… Open your heart, whatever that means to you. A hand made card telling them how you feel (see ‘Avoid drama’ above), a dozen of your incomparable oatmeal cookies, your cherished DVD of The Hangover, whatever.

DON’T …

The one exception to there’s no wrong thing to say is: “I don’t know how you’re getting through this. I don’t think I could do it.” The only conceivable answer is: “Unfortunately, I wasn’t given a choice. No one asked if I wanted my child to get cancer. I have to get through it, and you would too.” They know what you meant (you’re so strong and I’d never be as strong as you), but it reminds them how glad you are that you’re not them. They already know that.

… Always focus on the crisis. Life goes on. Laundry gets done, the dog is walked, movies are watched, new clothes are bought. All the stuff you used to talk about is still happening, it’s the landscape that’s changed. Sometimes it’s comforting to ignore the forest and get lost in the trees.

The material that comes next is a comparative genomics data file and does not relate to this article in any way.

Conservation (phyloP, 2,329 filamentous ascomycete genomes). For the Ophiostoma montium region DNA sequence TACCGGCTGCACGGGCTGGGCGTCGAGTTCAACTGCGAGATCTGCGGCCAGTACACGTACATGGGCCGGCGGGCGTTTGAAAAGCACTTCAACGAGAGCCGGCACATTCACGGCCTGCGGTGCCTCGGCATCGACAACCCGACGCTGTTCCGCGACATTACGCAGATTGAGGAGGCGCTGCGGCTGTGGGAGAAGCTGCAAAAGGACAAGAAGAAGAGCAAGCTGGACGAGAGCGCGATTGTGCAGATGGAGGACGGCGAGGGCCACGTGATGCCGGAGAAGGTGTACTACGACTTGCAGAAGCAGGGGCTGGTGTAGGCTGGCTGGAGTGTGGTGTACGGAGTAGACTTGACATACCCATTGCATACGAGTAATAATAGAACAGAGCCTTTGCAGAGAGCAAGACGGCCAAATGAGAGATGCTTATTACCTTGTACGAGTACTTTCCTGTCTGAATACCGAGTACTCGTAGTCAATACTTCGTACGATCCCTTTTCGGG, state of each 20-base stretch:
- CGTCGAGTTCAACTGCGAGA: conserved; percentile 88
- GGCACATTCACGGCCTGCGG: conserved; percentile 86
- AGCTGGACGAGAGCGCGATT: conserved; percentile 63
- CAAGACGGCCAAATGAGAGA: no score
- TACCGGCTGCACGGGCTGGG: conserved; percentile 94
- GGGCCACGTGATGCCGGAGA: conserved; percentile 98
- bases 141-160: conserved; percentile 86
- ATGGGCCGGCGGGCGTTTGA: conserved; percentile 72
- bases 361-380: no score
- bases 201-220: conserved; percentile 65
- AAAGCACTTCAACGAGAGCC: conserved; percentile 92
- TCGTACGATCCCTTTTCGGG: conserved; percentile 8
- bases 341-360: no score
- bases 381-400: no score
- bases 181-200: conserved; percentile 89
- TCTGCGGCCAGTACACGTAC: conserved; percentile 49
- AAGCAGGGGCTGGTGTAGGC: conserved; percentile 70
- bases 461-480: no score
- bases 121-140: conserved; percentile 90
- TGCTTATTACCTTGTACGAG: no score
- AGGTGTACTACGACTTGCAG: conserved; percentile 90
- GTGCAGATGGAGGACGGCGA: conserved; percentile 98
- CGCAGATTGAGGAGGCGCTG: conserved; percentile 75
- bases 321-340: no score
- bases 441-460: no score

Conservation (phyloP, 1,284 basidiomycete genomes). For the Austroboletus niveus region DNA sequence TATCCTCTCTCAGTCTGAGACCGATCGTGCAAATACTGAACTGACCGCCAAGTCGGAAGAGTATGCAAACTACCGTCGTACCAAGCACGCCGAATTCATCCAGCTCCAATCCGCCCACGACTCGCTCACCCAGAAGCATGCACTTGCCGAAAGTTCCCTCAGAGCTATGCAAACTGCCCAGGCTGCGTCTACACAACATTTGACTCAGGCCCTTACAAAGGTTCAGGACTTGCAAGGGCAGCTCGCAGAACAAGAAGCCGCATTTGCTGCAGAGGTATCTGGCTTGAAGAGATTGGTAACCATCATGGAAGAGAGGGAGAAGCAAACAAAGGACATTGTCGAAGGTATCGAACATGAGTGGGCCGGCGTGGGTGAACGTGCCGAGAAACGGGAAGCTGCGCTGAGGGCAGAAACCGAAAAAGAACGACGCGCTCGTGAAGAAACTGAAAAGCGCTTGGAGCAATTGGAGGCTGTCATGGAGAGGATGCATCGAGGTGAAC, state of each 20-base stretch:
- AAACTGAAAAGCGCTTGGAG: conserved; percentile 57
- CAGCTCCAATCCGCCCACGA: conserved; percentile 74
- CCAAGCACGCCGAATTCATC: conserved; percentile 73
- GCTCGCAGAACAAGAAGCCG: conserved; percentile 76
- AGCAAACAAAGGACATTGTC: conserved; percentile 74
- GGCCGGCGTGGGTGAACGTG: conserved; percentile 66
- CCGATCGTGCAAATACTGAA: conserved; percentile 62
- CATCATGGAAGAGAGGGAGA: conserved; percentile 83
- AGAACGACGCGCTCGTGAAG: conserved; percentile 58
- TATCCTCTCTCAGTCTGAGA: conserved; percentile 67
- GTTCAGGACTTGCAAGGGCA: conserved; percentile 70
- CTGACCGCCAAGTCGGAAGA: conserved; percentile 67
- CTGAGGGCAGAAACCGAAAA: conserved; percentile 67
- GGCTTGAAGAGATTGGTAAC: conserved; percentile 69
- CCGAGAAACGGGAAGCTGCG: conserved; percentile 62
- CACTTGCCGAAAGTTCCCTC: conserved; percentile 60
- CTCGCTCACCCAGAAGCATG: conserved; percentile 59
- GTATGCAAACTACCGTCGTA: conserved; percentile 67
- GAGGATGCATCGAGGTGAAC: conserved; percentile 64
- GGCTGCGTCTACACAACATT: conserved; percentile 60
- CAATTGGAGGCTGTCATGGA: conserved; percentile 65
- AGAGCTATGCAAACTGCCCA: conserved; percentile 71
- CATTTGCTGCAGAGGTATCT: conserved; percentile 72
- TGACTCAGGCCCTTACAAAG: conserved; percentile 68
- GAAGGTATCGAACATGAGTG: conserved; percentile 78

… Make them comfort you. This is a big one. If you get teary and emotional, they’re naturally going to fall into the caretaker role and try to be reassuring. This adds insult to injury, and does nothing but add to their burden, even if you think you’re showing how much you care. Not okay.

… Drop away after the initial crisis is over. They’re in it for the long haul, and need the people in their life to hang in there all the way. Keep checking in. Let them know you’re on board.

… Expect the usual social niceties and Miss Manners rules. If you drop off a lasagna and don’t get a thank-you note, let it slide. In crisis-land some things fall through the cracks.

As you can see, the Dos are longer than the Don’ts, and rightly so. The most important Do? Just be there.

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Rachel Zahn, MD is a pediatrician turned health writer who had three kids during medical school and pediatric training—crazy, huh?